If my work and music reflects my life, then hopefully, by now, things are starting to fit into place. 8 years ago I was a teacher, married with two children. I look at the pictures from back then and consider myself “boring”. It’s clear when I look at the pictures that I’m just fulfilling a role which is not mine. There’s one photo, of me, sitting on a terrace outside a hotel and, to be honest, I can see on that one picture why my marriage was, on the one hand, so successful, and on the other hand such a mess. I was too good to be true. Unexciting, never provoking. There were no moments, just one constant nothing. No resistance. Nothing to feel.

When it exactly changed, I don’t know, but the development of the last 8 years have led to moments like this:

The decision to have our last baby alone – completely alone, without midwife (Hebamme ( German)) came from K. She (and myself) struggled for a moment to come to terms with child number 6. But then came a realisation that this was the last chance to push the boundaries of experience in this respect. It also meant, it was time to face up to things –  not just the fact that we were going to be a family of eight people -, but also face up to many things in our lives. When you’re about to have a baby like this, in our situation, you feel quite clearly what’s going well, but you also feel – even more strongly – the things which hurt, and are going to hurt even more unless you change them in time. By that I mean: Many things needed to be sorted, fought about, clarified and soothed / solved before the baby came. In some ways, that’s why I’m most grateful to our Baby, L. for coming. She shook us up. She showed me the things I am running from. She asked me the question: What do you really want? And Why? Do you want to sing? Then do it – but do it well, and give it the importance that it deserves – but don’t give it MORE than the importance it deserves.

K. made the decision quite early to go solo with the birth. For about 5 minutes I felt hurt by the fact that she might even want the baby without me – or anyone nearby. But then I relaised that it’s her right. I don’t know how long we get to spend on this planet, but if you’re a woman, giving birth is your birth right. It’s something, only a woman can experience. And if you imagine that for a century or more, that we’ve been brain washed into believing that there’s only one way to give birth – in a hospital, or perhaps at home, but ALWAYS with every risk strenuously calculated and minimised by the reassurances of professionals who lead the women through this painful and dangerous process. And then, as a woman, you realise that a birth in this way has little – even nothing – to do with her femininity and her instincts, then you can start to understand why she may become curious to (re)discover herself and her capabilities.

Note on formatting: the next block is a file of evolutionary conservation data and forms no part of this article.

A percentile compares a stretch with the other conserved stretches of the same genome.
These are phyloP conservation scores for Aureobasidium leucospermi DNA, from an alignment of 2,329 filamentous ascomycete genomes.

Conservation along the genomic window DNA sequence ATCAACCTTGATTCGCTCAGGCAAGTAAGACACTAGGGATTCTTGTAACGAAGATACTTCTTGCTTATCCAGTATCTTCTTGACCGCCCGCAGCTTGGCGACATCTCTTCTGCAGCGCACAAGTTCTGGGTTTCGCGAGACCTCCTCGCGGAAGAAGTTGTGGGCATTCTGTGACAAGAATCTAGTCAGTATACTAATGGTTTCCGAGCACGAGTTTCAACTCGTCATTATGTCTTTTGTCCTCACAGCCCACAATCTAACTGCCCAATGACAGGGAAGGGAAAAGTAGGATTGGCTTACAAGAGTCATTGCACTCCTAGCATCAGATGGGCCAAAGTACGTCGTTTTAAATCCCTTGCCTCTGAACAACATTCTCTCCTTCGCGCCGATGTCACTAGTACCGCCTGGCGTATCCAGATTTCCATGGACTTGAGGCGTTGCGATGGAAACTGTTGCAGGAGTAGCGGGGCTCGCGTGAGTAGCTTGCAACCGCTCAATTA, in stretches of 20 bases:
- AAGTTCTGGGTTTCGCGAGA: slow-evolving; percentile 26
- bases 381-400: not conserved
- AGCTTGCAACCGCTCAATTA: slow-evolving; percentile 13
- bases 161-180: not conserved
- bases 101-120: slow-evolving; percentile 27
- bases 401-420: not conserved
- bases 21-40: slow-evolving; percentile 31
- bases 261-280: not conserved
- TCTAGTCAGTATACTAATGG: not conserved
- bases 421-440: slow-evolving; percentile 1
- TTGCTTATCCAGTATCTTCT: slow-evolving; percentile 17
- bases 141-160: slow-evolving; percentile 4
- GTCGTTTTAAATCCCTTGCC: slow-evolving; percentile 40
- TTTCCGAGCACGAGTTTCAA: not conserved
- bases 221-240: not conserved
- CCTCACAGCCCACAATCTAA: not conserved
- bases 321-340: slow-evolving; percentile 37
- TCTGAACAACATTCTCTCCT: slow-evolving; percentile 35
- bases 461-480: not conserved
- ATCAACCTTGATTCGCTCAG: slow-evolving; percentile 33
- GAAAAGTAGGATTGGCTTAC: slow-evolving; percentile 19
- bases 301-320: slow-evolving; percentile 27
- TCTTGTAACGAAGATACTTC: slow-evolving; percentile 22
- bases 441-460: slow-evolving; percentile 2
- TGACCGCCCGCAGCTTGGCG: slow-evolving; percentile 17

K. read books. I began reading books. The rest became simple. Book after book after book, all written by experienced women – many of whom were themselves doctors – showed us clearly how the birth of a child has become institutionalised. Many – and I mean  REALLY MANY!! – things we are taught about birth are actually dangerously wrong. Many complications only occur BECAUSE of the fact that we follow a rule book, and not our instincts. If you are interested. Start with this book by Sara Schmid. There are more. Then there are videos – countless videos on youtube of people who have done just this – had a baby without help. These people have great knowledge of what they do. And it’s not just Sara. You’ll find many examples. And it’s important that you compare these people and their births. Not everyone is as tough as Sara, and therefore it’s good to see very gentle birth experiences. Even orgasmic births.

So there we were. A beautiful October morning in 2018. 9 months and 2 weeks after conception. Alone in our house in the black forest. The sun beaming in through the windows. K. began having contractions in the morning, The children went to kindergarden, and we did our thing. K’s sister came along to watch. Just watch. By 11am the contractions were becoming stronger. An hour later I knew, just from watching her body language, that the baby would be there soon. At one pm, exactly 13:00, as if it had all been perfectly planned, baby L. was born. We’d prepared ourselves damn well. Read books and made notes for every eventuality. We really knew what we were doing. And when she came – she didn’t breathe. Baby became blue, deep, beautiful blue. But the umbilicle chord (Nabelschnur) was still pulsating and we knew – really knew – things would be fine. After one minute (a long minute where we smiled at eachother) L. breathed. And breathed and cried. She looked so strong, she had no other option but to breathe.

And now, looking back, it seems it was the only way. As if we, ourselves, had no other option. These are extreme expeiences, but they prove to us, that we are alive. They prove to us that we do know how to live – and are not just blind believers in dogma.

I thank K. for her courage. And me too! It was beautiful.

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